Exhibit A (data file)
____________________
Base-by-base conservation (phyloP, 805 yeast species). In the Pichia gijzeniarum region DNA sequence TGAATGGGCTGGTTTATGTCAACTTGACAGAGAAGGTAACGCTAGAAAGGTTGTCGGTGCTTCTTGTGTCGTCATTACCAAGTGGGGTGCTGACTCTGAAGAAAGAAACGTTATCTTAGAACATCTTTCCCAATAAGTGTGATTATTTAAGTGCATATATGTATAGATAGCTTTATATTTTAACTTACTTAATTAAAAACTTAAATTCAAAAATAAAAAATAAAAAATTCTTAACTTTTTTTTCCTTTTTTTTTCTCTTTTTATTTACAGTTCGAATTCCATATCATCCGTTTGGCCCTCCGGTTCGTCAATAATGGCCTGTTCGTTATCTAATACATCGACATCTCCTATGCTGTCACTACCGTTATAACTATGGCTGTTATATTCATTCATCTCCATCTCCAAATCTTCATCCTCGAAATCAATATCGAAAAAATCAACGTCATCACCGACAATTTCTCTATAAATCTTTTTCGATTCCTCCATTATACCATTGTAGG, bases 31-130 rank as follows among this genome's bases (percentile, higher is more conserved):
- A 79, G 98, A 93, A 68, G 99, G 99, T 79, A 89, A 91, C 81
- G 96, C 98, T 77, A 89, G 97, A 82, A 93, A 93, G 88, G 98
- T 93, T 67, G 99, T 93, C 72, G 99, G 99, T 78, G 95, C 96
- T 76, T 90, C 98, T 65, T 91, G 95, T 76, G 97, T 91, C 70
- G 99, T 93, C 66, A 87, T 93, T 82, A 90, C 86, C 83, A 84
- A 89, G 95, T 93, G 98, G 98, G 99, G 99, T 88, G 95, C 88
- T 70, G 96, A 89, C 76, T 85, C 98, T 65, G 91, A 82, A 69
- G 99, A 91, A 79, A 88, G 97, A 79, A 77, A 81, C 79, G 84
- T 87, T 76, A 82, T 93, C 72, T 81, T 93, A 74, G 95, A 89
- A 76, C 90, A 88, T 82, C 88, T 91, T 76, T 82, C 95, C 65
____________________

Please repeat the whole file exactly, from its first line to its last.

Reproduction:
Base-by-base conservation (phyloP, 805 yeast species). In the Pichia gijzeniarum region DNA sequence TGAATGGGCTGGTTTATGTCAACTTGACAGAGAAGGTAACGCTAGAAAGGTTGTCGGTGCTTCTTGTGTCGTCATTACCAAGTGGGGTGCTGACTCTGAAGAAAGAAACGTTATCTTAGAACATCTTTCCCAATAAGTGTGATTATTTAAGTGCATATATGTATAGATAGCTTTATATTTTAACTTACTTAATTAAAAACTTAAATTCAAAAATAAAAAATAAAAAATTCTTAACTTTTTTTTCCTTTTTTTTTCTCTTTTTATTTACAGTTCGAATTCCATATCATCCGTTTGGCCCTCCGGTTCGTCAATAATGGCCTGTTCGTTATCTAATACATCGACATCTCCTATGCTGTCACTACCGTTATAACTATGGCTGTTATATTCATTCATCTCCATCTCCAAATCTTCATCCTCGAAATCAATATCGAAAAAATCAACGTCATCACCGACAATTTCTCTATAAATCTTTTTCGATTCCTCCATTATACCATTGTAGG, bases 31-130 rank as follows among this genome's bases (percentile, higher is more conserved):
- A 79, G 98, A 93, A 68, G 99, G 99, T 79, A 89, A 91, C 81
- G 96, C 98, T 77, A 89, G 97, A 82, A 93, A 93, G 88, G 98
- T 93, T 67, G 99, T 93, C 72, G 99, G 99, T 78, G 95, C 96
- T 76, T 90, C 98, T 65, T 91, G 95, T 76, G 97, T 91, C 70
- G 99, T 93, C 66, A 87, T 93, T 82, A 90, C 86, C 83, A 84
- A 89, G 95, T 93, G 98, G 98, G 99, G 99, T 88, G 95, C 88
- T 70, G 96, A 89, C 76, T 85, C 98, T 65, G 91, A 82, A 69
- G 99, A 91, A 79, A 88, G 97, A 79, A 77, A 81, C 79, G 84
- T 87, T 76, A 82, T 93, C 72, T 81, T 93, A 74, G 95, A 89
- A 76, C 90, A 88, T 82, C 88, T 91, T 76, T 82, C 95, C 65